3.3  As UCML pointed out in its previous submission,the fee arrangements for students spending time abroad are currently inconsistent and discriminate against certain types of arrangements and certain countries. Table 1 below sets out the variety of fee arrangements which now operate.

Table 1

Type of Residence Abroad
Student Fees
Full-year Socrates/Erasmus exchange
No home fees.
Teaching Assistantship
50% of home fees
Work Placement
50% of home fees
Countries outside the EU: any arrangements
50% of home fees

  3.4  The damaging effects of these inconsistencies are already noticeable in three areas. The number of teaching assistants going to France and Germany had been relatively stable for twenty years. Recent figures from the Central Bureau however suggest that numbers of UK students going as teaching assistants to France, Germany and Spain have all fallen over the past year: the largest decline is in those going to France, a fall of 20 per cent on the 1994 peak figure. Traditionally, the foreign assistantship scheme has been a major source from which future foreign language teachers for UK schools are recruited. The marked reduction in students taking assistantships since the introduction of student fees will inevitably impact on future foreign language teacher supply to our schools, in a situation in which teacher shortages in languages have been the object of DFEE action elsewhere.

  3.5  The current fee arrangements represent particular disincentives for those students seeking to have work placements outside the UK. This is ironic in view of recent research (Professor J. Coleman, Portsmouth University)which suggests that work placements bring the greatest improvements in foreign language proficiency, in confidence in using the foreign language, and in employability. Given the recommendations of the Nuffield Languages Inquiry that language skills should be built into the culture and practice of British business, it is of major concern to UCML that current fee arrangements are operating to discourage the type of placements which would be of direct value to the future of UK business.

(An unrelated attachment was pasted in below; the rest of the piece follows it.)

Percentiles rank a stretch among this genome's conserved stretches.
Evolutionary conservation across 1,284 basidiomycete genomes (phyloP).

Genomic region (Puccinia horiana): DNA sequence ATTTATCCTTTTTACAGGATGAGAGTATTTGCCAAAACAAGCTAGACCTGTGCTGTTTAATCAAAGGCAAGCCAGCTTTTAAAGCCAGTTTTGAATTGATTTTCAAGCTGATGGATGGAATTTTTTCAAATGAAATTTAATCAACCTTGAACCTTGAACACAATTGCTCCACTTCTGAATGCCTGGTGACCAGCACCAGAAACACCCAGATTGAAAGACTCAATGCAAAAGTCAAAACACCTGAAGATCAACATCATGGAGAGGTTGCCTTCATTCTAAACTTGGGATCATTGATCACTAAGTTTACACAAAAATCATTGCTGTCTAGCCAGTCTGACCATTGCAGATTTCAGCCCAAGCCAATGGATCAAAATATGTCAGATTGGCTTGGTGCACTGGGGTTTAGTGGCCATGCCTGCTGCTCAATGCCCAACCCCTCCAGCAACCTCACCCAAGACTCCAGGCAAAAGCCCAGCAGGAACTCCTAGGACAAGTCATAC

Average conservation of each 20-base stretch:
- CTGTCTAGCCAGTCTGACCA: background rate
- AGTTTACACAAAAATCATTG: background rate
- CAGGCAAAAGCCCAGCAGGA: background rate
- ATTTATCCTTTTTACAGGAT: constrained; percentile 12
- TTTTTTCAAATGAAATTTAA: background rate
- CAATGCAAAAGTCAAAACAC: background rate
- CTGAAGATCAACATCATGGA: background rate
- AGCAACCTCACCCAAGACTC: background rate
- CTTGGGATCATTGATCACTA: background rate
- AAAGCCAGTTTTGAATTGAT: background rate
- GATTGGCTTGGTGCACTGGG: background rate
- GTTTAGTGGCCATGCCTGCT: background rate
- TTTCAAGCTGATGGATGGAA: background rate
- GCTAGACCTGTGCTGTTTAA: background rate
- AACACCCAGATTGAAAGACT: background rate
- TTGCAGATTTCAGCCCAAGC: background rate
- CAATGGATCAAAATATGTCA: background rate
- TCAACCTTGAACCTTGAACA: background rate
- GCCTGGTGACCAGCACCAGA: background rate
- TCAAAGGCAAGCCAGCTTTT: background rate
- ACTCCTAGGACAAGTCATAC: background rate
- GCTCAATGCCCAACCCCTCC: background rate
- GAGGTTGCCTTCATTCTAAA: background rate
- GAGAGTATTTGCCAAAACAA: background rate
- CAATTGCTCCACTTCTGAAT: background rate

3.6  Finally, it is evident that students seeking to study or work in countries outside the EU and those countries participating in Socrates are severely disadvantaged by present fee arrangements. Potentially these areas, for example Latin America, China, Japan and Russia, are of major importance to the UK economy, as has been recognised by recent HEFCE "Minority Subjects" initiatives in relation to Eastern Europe/Russia and Asia. If students are to be attracted to study the languages of these areas, and continue on such courses, it is vital that financial disincentives to residence abroad should be speedily lifted.


  4.1  The Nuffield Languages Inquiry recommended extending the fee waiver to include all arrangements for residence abroad. UCML strongly endorses this recommendation, and calls on the Education Sub-Committee to ensure that the disincentives to students on teaching or work placements, or to those developing language skills in countries outside the EU, should be lifted as a matter of extreme urgency.

  4.2  UCML has already presented evidence to the Sub-Committee ( copy enclosed for information) on the potential ghettoization of language study within a small elite in this country. UCML urges the Sub-Committee to use the opportunity of the European Year of Languages this year in order to address Higher Education's contribution to some of the strategic issues of foreign language learning policy in the UK.

University Council of Modern Languages (UCML)

January 2001